Lhasa: The Capital City of Tibet
In the Tibetan language, Lhasa literally means “place of the gods“. It is also famed as ‘the Sunshine City’ due to the fact that city of Lhasa enjoys plentiful sunshine throughout the year. Notably, it is located in the southern part of the Tibetan high plateau at an altitude of 3650 meters above sea level.
The valley in which it is situated is formed by the river Kyichu, which is a tributary of Brahmaputra river. The dominant peaks surrounding of it are between 4400m and 5300 meters above sea level.
Lhasa as an important administrative centre
It rose to prominence as an important administrative centre in the 7th century AD, when King Songtsen Gampo (c 618-49) moved his capital from Yalong Valley to Lhasa and built a palace on the site now occupied by the Potala Palace. It was at this time that the temples of Ramoche and the Jokhang were founded to house the priceless first Buddha statues brought to Tibet as the dowries of Songtsen Gampo’s Chinese and Nepali wives.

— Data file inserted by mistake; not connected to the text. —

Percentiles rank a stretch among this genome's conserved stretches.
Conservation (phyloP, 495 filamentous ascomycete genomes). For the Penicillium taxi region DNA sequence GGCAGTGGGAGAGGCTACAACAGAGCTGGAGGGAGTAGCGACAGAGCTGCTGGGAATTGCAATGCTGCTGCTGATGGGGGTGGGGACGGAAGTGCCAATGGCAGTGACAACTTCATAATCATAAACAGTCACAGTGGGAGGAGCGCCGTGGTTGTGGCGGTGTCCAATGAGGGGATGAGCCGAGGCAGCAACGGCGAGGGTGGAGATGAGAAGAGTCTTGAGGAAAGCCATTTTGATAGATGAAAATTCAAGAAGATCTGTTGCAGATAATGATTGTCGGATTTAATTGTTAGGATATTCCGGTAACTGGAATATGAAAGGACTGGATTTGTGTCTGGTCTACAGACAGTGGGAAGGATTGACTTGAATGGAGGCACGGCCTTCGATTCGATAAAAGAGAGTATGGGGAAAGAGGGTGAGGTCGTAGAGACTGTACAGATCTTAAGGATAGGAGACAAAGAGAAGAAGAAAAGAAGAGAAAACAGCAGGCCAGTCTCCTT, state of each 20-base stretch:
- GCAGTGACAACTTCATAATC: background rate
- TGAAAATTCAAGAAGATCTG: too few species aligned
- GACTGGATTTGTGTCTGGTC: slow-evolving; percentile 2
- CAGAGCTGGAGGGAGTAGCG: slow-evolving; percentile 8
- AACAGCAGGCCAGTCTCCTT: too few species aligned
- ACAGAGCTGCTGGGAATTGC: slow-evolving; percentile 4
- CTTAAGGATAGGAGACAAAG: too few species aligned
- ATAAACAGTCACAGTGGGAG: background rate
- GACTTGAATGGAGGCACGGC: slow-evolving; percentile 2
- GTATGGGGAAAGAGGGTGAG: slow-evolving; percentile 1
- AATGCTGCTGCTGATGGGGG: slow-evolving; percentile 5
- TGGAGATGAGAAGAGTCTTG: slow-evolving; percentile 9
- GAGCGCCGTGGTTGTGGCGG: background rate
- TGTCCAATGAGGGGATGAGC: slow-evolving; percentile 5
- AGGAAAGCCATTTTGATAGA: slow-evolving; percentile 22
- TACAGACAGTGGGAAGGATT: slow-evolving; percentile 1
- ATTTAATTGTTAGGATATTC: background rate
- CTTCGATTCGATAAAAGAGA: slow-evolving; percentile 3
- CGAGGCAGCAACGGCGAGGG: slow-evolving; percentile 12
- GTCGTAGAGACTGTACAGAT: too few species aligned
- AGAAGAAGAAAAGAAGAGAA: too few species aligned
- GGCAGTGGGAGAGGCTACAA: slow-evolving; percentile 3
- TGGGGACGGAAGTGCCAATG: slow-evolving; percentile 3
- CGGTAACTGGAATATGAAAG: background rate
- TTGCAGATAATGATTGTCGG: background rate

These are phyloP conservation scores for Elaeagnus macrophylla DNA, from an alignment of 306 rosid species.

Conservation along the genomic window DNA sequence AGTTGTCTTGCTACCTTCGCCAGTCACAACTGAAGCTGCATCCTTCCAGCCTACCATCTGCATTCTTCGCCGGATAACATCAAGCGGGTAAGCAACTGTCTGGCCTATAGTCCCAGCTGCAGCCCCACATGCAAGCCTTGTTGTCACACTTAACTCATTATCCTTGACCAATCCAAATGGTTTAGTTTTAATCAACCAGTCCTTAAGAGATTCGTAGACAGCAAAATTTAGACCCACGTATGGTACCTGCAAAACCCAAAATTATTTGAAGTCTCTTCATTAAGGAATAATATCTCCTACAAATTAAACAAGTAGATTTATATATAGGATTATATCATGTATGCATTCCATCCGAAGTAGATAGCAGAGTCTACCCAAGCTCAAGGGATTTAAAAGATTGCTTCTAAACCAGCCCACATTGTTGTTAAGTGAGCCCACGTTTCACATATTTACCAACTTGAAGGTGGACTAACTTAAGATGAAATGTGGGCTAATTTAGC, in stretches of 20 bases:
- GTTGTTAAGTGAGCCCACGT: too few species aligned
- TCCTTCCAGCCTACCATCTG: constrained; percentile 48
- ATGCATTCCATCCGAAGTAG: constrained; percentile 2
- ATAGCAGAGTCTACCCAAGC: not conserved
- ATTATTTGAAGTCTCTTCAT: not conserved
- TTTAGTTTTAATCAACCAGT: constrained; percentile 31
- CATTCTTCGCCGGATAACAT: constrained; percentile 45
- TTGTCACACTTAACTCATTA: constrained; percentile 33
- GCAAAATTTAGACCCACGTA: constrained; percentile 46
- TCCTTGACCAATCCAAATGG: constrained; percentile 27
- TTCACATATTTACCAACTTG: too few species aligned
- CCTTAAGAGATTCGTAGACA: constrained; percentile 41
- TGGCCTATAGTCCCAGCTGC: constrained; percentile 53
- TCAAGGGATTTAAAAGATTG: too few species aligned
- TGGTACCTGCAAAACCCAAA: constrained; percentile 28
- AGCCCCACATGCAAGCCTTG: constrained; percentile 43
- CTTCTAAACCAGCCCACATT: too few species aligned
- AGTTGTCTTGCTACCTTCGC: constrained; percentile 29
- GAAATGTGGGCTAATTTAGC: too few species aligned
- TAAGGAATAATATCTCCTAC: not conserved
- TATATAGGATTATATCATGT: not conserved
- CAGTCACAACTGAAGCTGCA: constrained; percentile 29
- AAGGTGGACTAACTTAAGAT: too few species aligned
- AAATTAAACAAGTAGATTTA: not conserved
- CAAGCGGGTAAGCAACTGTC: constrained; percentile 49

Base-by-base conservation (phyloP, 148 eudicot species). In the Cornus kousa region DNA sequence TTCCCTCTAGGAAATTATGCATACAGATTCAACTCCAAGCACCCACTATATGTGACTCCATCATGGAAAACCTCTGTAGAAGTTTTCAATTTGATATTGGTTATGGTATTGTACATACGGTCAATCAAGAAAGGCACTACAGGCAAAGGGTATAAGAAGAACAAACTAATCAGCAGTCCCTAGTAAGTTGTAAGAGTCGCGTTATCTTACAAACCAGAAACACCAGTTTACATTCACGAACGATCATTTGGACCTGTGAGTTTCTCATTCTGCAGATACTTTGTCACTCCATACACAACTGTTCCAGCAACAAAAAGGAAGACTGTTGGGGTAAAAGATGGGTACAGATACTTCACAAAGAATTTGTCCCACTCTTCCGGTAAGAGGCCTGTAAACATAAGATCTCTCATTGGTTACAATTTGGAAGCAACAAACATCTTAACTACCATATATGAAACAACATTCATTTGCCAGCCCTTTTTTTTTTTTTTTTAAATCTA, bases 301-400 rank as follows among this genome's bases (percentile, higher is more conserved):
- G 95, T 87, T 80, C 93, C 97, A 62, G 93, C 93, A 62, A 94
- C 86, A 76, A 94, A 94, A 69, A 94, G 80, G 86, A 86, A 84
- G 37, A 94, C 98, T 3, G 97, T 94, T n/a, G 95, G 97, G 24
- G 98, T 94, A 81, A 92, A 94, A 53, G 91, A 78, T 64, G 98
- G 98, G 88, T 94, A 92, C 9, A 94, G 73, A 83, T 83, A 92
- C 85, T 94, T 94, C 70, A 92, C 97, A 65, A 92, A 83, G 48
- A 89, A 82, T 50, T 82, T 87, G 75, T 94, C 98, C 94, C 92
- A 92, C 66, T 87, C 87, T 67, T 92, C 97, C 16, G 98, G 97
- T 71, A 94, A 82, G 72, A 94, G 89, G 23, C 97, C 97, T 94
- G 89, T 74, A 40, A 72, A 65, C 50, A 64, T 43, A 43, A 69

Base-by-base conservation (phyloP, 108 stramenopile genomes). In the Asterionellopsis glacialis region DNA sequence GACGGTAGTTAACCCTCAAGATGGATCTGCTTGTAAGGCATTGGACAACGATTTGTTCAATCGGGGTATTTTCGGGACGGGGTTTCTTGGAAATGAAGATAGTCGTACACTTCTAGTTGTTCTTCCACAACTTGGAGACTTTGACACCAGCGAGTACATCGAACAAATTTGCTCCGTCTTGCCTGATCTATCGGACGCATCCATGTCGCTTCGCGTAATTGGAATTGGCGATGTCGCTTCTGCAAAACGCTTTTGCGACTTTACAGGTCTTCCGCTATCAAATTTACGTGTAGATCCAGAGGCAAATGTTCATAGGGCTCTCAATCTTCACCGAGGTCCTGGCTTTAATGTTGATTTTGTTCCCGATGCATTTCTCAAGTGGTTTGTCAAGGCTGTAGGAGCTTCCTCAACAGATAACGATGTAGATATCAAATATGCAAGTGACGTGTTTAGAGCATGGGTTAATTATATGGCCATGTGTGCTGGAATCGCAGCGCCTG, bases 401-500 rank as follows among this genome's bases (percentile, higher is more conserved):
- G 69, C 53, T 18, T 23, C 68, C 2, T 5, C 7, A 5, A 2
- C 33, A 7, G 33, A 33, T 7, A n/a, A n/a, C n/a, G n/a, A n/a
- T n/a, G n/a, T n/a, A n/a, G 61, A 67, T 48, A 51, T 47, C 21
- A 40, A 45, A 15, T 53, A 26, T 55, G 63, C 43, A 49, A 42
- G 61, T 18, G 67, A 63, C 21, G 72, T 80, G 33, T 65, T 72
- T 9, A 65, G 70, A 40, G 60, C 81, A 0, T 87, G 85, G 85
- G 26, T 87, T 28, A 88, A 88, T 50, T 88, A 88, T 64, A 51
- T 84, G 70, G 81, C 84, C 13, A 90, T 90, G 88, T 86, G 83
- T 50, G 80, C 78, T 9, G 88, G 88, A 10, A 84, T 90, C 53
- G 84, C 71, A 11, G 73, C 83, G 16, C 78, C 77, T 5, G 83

Due to its very high elevation, it has a very dry, frosty winters and wet, warm summer. The coldest month is January with an average temperature of −0.3 °C (31.5 °F), while the warmest month is June with a daily average of 16.5 °C (61.7 °F). Likewise, the driest month is December at 0.3 millimetres (0.01 in), and the wettest month is August at 133.5 millimetres (5.26 in).
In terms of demographics, the Tibetans constitute the main ethnic group, and there are also Han, Hui and other ethnic groups. The total population of it Prefecture-level City is 521,500 (including known migrant population).